Taking a stand for eatery's brand name

As a native of Orlando, Florida - home to Walt Disney World Resort - Mr Howard Lo grew up basking in the magic and excitement of the city's hospitality sector.

Mr Lo, 38, travelled the world before making Singapore his home in 2003.

Inspired by a dining concept he came across in Tokyo, the former Microsoft employee opened Singapore's first standing sushi bar in OUB Centre in 2009.

The eatery is called Standing Sushi Bar, but imagine the puzzlement of customers when they are greeted by an abundance of seats.

Seating had to be introduced because the idea of a stand-and-eat restaurant, popular in places like New York and Paris, faced some resistance here.

"Foreigners had no problems but a lot of the locals were like, 'Wow, your food's really good but we'll never stand and eat because that means you're poor'. That kind of affected business," Mr Lo said.

Yet, the issue was a mere hiccup compared with other major hurdles he had met along the way.

By 2011, Mr Lo had outlets in OUB Centre, Marina Bay Link Mall, and Queen Street. When the tsunami and nuclear disaster hit Japan in March that year, the ensuing food scare was one factor that forced him to close the OUB Centre outlet.

He said: "People became paranoid about eating Japanese food, especially sushi and sashimi... so business plummeted by about 80 per cent to 90 per cent for a long time."

Fortunately, things began to recover within six months. In 2012, a franchise was opened in Jakarta, and Mr Lo opened another outlet in Raffles Place last year. He also went on to establish other eateries - Shinkansen and Tanuki Raw - in his restaurant group.

He expects the group's revenue to exceed $7 million this year. Last year's revenue reached $5 million, of which $2.8 million came from the group's sushi bars.

Given that two out of three sushi bars are found in the Central Business District, the challenges of high rents are here to stay.

He said rents in the CBD can be as high as $25,000 a month. Worse, earnings largely depend on the two-hour lunch crowd on weekdays. The crunch comes during long weekends and public holidays when the work crowd is absent, but Mr Lo said it helps that the CBD is no longer a "ghost town" at night.

"People are getting much more comfortable with the idea of living in Raffles Place, or coming from another neighbourhood to Raffles Place to have a night out."

To cater to the lively evening crowd, the sushi bars offer sake, craft beer and a range of other alcoholic drinks.

"Ambience-wise, we don't try to be super 'Japanesey'. I would almost say we're more of a modern casual restaurant that serves Japanese food, rather than a Japanese restaurant," said Mr Lo.

To accentuate the modern aspect, he invited well-known food bloggers like Mr Brad Lau, better known as Lady Iron Chef, to write about the sushi bar.

He also made sure the restaurants stood out on social media by engaging customers who would share their dining experiences on photo- and video-sharing app Instagram. Standing Sushi Bar was the first eatery here to take reservations via Twitter, he said.

"One of the advantages I have, that a lot of food and beverage people don't have, is that I came from a very strong tech background and have a natural desire to want to use all these tools.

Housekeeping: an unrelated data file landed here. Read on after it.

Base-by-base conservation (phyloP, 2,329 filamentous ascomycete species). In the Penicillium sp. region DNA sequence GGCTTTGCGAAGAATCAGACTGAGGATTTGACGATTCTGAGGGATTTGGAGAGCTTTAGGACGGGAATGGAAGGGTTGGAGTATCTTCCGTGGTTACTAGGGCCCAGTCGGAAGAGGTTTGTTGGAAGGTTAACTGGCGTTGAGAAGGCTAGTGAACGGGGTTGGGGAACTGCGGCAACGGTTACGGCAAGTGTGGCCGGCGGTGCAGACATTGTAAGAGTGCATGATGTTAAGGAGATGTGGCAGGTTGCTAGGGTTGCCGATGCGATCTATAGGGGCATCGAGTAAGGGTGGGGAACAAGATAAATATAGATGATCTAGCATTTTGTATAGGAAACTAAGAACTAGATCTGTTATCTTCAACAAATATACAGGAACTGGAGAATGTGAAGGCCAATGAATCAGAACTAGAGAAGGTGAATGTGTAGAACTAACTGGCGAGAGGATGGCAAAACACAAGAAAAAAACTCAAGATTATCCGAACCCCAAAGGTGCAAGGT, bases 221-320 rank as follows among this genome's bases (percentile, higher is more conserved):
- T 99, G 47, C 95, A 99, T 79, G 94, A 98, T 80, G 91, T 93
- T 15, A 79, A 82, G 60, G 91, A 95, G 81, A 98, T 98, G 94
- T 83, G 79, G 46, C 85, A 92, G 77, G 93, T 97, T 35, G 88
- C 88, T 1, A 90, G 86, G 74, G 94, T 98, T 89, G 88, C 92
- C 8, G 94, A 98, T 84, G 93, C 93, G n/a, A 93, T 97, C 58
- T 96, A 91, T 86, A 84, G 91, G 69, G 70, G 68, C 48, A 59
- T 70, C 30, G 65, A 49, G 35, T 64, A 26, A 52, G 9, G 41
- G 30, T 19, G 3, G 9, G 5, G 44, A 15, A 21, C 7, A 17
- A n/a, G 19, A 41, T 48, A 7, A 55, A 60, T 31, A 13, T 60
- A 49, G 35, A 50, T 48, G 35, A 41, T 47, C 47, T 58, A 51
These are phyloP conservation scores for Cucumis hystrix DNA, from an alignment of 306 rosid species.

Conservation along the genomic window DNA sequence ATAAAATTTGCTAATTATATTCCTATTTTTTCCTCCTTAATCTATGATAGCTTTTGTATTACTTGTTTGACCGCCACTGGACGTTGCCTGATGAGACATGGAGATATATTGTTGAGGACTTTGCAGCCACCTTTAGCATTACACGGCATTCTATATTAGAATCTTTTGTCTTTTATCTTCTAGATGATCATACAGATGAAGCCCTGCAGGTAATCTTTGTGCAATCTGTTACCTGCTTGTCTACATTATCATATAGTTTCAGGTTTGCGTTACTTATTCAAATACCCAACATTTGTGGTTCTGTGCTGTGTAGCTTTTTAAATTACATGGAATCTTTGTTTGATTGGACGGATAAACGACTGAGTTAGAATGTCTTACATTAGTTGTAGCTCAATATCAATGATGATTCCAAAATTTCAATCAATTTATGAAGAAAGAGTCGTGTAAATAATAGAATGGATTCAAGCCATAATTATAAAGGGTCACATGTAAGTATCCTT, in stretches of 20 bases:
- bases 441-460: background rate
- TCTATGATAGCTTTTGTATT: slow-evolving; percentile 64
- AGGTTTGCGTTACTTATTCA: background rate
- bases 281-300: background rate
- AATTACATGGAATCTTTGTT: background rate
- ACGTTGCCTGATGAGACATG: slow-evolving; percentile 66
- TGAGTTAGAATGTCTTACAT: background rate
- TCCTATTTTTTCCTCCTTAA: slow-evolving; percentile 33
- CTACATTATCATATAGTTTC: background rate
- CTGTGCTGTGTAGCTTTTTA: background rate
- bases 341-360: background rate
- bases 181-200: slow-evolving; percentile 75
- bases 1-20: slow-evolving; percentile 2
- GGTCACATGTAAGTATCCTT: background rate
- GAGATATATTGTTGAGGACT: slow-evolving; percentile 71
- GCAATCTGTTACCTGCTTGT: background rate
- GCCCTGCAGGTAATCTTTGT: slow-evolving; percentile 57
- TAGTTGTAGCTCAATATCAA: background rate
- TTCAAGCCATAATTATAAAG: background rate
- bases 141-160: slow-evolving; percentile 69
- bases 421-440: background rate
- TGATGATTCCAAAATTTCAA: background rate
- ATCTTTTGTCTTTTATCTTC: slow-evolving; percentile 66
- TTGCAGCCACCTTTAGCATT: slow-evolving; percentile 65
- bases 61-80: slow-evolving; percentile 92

"Being able to use these tools really helps to amplify the awareness of your restaurant without having to spend a lot of money."

However, where service is concerned, Mr Lo is cautious about replacing manpower with technology. He said: "When your restaurant's prices are mid-range or higher, it's not really viable. There's a lot of technology that becomes impersonal. People don't really respond to it well if it's not totally seamless..."

Mr Lo chose instead to focus on fostering company culture and raising service standards. To achieve this, he streamlined hiring practices instead of leaving them to outlet managers. He also plans regular staff retreats and orientation programmes.

"As your employees stay with you for a while, and you want to attract more full-timers, you need to make sure you have a growth plan for every individual...

"As we're a group now, I want people to know that they can grow as we grow, so they're part of something bigger," he said.

The group comprises 65 full-timers, 25 part-timers and four office staff.

Even before the group was formed, Mr Lo had already trademarked the sushi bar's logo. "Since we're going to invest so much money and effort, we want to make sure it's protected, as opposed to building up a name, and seeing someone take and use it."

In 2009, he applied for the logo's intellectual property (IP) rights with the help of his wife, Ms Lim Hui Man, a former trademark lawyer at a Singapore firm. The process took about six months and cost about $1,000.

However, he said he is more concerned about safeguarding the IP rights of food creations and recipes, given the high turnover of F&B staff, and the accessibility of restaurant menus. Mr Lo said: "At Tanuki, our truffle yakiniku donburi has been exploding in popularity... I noticed other restaurants started offering their own variations. So I thought: Is this something we could, and should, trademark, and how do we enforce that?"

Nevertheless, he believes a trusted brand, rather than a novel concept, remains the key to long-term survival. "I think the ones that survive are the casual kind of chains. They're not the most exciting places but they have something reliable, something that's been a part of the community or neighbourhood."


This article was first published on May 27, 2015.
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